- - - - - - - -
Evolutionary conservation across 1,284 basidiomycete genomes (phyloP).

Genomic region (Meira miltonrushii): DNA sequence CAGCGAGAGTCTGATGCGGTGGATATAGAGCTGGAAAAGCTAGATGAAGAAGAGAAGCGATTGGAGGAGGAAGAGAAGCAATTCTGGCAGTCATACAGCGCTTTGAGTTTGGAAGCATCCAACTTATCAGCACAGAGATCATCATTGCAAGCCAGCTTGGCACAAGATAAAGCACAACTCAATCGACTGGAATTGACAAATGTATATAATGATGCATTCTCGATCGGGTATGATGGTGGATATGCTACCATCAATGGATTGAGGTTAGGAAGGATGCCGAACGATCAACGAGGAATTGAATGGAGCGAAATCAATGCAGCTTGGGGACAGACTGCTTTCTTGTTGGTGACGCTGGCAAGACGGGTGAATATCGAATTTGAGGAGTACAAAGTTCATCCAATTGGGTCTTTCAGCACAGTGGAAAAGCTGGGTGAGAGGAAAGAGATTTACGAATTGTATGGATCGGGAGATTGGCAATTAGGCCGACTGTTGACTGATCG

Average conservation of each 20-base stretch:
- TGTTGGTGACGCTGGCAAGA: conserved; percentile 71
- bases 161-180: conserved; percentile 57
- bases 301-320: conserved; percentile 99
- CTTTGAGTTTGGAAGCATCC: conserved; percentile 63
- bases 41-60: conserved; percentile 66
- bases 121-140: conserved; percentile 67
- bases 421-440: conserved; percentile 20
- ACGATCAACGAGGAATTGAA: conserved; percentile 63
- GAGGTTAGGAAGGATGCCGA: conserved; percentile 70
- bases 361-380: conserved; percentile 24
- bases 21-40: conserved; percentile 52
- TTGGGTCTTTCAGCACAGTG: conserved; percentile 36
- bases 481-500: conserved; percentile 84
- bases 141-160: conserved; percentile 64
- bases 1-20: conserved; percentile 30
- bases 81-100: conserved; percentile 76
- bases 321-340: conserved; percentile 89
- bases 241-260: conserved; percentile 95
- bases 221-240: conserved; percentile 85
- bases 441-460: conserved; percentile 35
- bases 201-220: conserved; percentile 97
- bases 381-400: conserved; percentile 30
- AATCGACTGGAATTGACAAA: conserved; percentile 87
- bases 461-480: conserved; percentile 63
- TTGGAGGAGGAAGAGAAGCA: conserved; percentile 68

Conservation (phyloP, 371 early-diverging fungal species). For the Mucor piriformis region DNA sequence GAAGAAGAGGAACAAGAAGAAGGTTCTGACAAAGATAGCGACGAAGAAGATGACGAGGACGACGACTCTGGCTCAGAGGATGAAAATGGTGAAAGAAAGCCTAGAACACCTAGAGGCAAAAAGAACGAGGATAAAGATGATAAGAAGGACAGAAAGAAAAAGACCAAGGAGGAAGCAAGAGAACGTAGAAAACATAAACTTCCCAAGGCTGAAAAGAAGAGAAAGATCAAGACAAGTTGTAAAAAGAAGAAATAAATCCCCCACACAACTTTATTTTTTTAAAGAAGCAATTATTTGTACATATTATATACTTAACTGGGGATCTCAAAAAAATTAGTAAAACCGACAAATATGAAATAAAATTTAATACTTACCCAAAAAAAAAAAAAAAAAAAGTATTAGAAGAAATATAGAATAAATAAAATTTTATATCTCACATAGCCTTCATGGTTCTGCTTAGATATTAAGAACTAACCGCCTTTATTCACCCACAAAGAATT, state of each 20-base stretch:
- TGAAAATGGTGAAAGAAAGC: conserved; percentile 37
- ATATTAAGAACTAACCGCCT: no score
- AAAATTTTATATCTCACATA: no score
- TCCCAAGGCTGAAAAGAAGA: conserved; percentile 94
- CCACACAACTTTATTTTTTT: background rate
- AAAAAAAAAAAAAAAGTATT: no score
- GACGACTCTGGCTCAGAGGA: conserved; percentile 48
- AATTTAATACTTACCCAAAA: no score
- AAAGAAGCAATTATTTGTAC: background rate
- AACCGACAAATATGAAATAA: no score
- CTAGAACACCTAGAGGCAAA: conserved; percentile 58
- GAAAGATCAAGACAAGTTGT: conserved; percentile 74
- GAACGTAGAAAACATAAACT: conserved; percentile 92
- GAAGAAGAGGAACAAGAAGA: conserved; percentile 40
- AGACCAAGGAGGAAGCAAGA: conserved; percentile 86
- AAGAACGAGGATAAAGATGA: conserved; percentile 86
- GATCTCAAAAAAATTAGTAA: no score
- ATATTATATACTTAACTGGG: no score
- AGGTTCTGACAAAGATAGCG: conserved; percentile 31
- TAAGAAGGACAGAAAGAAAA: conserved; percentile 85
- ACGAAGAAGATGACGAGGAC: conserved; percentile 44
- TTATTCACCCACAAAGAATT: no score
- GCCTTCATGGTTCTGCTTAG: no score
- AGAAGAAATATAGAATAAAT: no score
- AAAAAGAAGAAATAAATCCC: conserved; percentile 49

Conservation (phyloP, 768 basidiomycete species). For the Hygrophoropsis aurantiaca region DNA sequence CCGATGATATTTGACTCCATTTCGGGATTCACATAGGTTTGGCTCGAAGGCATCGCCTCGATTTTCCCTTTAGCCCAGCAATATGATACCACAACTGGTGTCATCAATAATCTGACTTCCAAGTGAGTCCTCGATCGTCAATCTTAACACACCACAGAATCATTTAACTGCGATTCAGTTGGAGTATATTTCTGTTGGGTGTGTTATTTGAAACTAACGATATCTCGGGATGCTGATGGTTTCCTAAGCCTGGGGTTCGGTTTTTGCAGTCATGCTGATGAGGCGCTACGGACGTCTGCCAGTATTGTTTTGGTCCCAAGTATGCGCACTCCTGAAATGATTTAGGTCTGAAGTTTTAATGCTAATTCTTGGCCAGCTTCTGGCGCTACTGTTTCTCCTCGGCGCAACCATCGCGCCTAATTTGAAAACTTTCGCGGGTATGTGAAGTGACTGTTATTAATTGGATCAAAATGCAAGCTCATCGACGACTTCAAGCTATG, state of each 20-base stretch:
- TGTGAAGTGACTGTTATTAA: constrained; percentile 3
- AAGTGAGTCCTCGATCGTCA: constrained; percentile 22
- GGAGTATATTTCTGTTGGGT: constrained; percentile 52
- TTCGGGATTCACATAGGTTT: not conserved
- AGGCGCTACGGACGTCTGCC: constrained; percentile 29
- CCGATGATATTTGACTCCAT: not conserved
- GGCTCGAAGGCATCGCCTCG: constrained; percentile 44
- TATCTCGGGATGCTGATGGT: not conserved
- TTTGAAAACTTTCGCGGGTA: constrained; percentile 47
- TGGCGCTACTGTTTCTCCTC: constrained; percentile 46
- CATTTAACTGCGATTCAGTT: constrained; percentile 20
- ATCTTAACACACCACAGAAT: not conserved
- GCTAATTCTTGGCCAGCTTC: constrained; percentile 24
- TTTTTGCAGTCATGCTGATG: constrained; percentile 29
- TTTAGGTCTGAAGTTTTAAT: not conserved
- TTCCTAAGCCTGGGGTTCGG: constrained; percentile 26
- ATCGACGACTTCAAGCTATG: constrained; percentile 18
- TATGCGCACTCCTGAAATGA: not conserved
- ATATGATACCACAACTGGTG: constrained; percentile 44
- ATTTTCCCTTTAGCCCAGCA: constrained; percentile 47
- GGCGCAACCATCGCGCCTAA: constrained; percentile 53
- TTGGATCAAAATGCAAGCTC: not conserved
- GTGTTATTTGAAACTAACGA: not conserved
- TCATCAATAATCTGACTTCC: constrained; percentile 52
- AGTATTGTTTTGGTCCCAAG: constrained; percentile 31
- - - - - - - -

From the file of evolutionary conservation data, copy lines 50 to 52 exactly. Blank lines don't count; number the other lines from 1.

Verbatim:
- ACGAAGAAGATGACGAGGAC: conserved; percentile 44
- TTATTCACCCACAAAGAATT: no score
- GCCTTCATGGTTCTGCTTAG: no score